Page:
Intellectual property (IP) refers to creations of the mind.
An intellectual property right (IPR) is the term referring to the legal property rights used to protect intellectual property, and the corresponding fields of law. Under intellectual property law, owners are granted certain exclusive rights to a variety of intangible assets, such as musical, literary, and artistic works; ideas, discoveries and inventions; and words, phrases, symbols, and designs. Common types of intellectual property include copyrights, trademarks, patents, industrial design rights and trade secrets.
For those of us in the creative sector, we derive our income from that which we create with our imagination. We design. We write. We photograph. We perform. We film. When done well, this can create joy for ourselves and other people. It can also create wealth and job opportunities. We often refer to this activity as “our work” when it’s really our intellectual property. And like any kind of property, it’s important to protect its value.
Here are five guidelines creative entrepreneurs can follow to conserve the value of their intellectual property starting today.
1. Know your rights. If you are producing original content for a client, for publication, or for production, always define the rights to your intellectual property. At some point, you will sell all or limited use of these rights. But they must always be defined, valued, and negotiated as intellectual property rights.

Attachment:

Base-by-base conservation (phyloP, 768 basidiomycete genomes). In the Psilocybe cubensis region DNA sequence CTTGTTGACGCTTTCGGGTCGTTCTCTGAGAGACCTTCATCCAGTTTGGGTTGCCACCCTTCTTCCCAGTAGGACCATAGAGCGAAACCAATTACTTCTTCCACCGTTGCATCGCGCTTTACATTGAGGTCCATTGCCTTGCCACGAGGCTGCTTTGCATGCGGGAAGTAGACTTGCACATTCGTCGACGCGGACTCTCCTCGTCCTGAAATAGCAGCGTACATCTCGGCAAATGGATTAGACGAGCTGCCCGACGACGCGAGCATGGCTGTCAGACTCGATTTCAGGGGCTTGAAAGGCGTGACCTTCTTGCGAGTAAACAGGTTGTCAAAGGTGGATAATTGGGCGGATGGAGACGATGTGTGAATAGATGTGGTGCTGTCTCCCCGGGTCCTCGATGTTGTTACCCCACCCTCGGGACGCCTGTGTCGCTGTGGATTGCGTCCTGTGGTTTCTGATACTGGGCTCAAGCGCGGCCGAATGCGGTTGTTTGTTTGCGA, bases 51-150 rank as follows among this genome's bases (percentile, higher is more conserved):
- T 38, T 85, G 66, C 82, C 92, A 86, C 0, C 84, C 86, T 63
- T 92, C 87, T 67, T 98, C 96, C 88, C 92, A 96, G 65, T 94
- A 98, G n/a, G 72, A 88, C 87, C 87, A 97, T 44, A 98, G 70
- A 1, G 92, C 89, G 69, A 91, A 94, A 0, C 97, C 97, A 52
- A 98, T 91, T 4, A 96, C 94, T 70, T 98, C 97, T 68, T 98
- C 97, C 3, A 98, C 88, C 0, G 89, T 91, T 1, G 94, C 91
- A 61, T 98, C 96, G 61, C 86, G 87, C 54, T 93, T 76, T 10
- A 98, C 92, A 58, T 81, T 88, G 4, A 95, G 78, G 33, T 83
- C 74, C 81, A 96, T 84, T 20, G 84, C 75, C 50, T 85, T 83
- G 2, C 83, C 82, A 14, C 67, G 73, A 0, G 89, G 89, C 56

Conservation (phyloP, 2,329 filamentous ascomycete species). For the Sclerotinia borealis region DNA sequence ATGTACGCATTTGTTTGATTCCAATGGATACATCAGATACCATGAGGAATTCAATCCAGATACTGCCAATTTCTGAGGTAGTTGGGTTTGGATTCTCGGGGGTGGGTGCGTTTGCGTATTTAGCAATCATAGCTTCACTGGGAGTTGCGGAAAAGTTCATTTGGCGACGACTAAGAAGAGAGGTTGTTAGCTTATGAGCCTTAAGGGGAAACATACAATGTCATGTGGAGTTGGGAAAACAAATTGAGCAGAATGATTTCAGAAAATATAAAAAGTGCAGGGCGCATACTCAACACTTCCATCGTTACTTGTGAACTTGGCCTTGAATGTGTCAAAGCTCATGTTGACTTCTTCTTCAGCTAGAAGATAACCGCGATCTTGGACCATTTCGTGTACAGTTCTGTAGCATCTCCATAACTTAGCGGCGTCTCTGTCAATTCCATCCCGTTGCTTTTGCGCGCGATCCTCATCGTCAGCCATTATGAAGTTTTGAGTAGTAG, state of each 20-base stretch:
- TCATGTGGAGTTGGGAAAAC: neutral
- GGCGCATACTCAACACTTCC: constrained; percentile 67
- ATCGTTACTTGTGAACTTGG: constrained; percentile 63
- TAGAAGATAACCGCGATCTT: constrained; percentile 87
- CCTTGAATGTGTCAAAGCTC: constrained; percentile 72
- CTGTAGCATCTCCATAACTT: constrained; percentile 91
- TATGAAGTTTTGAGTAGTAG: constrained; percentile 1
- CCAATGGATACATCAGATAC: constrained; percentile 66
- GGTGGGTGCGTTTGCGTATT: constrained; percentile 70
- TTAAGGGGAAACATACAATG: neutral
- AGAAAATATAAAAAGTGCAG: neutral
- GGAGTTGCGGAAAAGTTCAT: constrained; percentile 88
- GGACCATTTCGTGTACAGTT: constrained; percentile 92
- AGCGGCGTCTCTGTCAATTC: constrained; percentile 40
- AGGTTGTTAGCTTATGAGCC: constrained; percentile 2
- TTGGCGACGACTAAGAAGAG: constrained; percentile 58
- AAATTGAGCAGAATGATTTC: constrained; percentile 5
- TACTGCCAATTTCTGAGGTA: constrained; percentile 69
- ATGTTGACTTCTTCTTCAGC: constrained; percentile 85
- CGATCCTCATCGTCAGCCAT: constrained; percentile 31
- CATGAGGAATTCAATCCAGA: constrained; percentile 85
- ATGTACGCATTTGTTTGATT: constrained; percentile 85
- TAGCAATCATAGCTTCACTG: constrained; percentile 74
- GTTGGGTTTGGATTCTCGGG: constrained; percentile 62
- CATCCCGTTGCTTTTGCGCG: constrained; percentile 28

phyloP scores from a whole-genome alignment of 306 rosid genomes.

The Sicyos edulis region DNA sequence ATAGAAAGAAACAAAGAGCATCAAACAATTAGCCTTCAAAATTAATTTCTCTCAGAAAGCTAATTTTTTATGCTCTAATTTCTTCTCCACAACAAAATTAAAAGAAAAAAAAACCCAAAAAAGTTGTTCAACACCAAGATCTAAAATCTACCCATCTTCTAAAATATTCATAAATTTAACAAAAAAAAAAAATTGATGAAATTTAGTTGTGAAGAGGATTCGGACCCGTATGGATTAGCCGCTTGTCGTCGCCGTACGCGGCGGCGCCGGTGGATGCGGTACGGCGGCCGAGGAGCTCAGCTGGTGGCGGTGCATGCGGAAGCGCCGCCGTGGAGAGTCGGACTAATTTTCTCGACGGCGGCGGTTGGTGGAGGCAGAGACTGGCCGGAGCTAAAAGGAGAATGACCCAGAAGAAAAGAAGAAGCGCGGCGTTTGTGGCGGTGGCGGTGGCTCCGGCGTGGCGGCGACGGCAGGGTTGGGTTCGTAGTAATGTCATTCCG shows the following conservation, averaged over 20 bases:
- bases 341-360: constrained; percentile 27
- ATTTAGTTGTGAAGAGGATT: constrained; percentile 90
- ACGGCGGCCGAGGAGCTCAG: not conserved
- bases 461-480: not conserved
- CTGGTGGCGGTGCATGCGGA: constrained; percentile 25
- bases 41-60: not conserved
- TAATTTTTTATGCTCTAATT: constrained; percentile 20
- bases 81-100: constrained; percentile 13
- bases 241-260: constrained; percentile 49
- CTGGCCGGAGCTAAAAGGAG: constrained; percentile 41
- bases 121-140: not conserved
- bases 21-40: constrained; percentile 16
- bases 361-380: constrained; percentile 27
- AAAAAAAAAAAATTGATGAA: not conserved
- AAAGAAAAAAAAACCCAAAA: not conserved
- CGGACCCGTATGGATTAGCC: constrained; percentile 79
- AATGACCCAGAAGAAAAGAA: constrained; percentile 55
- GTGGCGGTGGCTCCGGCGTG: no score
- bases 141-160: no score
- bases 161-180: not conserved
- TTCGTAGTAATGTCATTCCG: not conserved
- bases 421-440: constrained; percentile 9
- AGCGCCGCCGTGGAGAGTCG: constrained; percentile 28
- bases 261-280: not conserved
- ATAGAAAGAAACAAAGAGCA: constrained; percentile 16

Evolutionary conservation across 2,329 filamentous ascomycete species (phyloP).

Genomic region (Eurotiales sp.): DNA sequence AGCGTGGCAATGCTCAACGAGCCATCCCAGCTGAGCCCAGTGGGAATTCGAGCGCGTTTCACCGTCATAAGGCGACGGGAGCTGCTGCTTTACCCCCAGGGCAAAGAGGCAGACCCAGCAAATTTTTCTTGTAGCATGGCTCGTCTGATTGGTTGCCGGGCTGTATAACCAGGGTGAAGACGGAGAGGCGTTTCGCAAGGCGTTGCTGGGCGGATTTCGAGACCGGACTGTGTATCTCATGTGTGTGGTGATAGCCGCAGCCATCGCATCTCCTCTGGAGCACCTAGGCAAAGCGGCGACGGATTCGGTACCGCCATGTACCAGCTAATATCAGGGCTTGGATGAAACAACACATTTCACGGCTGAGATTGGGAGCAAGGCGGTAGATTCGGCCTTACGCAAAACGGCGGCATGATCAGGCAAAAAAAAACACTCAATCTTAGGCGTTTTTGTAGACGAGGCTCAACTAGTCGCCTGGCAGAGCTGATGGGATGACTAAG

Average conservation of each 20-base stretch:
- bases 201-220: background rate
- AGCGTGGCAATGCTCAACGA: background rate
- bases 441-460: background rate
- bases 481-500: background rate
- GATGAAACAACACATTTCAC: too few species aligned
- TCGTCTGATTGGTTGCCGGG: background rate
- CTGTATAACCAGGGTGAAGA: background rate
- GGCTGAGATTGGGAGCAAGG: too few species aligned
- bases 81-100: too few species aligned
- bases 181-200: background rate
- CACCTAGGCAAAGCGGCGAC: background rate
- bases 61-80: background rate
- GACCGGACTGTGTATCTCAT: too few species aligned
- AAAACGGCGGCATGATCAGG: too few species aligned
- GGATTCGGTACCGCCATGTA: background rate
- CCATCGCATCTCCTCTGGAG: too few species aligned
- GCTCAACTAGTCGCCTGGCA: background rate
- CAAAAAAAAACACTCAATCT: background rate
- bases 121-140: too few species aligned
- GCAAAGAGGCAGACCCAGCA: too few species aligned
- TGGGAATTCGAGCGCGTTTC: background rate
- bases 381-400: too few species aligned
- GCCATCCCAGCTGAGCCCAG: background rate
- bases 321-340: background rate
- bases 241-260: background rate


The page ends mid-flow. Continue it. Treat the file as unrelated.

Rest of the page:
2. Invoice 50/50. Write all agreements so payments are scheduled for 50% upfront and the remaining 50% upon delivery. Never start a project until you’ve received payment. Never release any work until you’ve been compensated. This will keep the client engaged and the project solvent, and you will never have to worry about unpaid or slow-paying invoices again.
3. Donate limited rights to your IP to charities. In the nonprofit world, value is determined by outcome tracking. If nonprofits don’t have the resources to pay for your services, they certainly don’t have the resources to track the outcome. Your contributions are appreciated, but on the accounting books, they would be (sadly) worthless.
Donating only limited rights prevents the nonprofit from taking “creative liberty” with your IP, forces follow-up conversations about the effectiveness of your contribution, opens the conversation as to how you can respond to feedback, and directs the efforts of any outcome tracking.
4. Avoid the temptation of online spec competitions. Read past the persuasive marketing of the websites that host them. It’s in their own best interest to make the “competitions” seem fun and benign. They are neither. They are exploitative and diminish the value of all creatives.
5. Explore means of passive income. This is income derived from the ongoing sale of your IP through merchandising, ad sales, downloads, etc. You’re a creator. You create for others. Create.
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[frame_left src="http://yfsentrepreneur.com/wp-content/uploads/2012/02/Ron-Thompson.jpg"]Ron Thompson[/frame_left]
Ron Thompson is Managing Partner of the Dallas-based venture fund Invest Creative. Capitalized by creatives and invested in creatives, this fund is dedicated to the entrepreneurs in the creative sector who help solve the complicated economic, social, and cultural challenges in their own communities.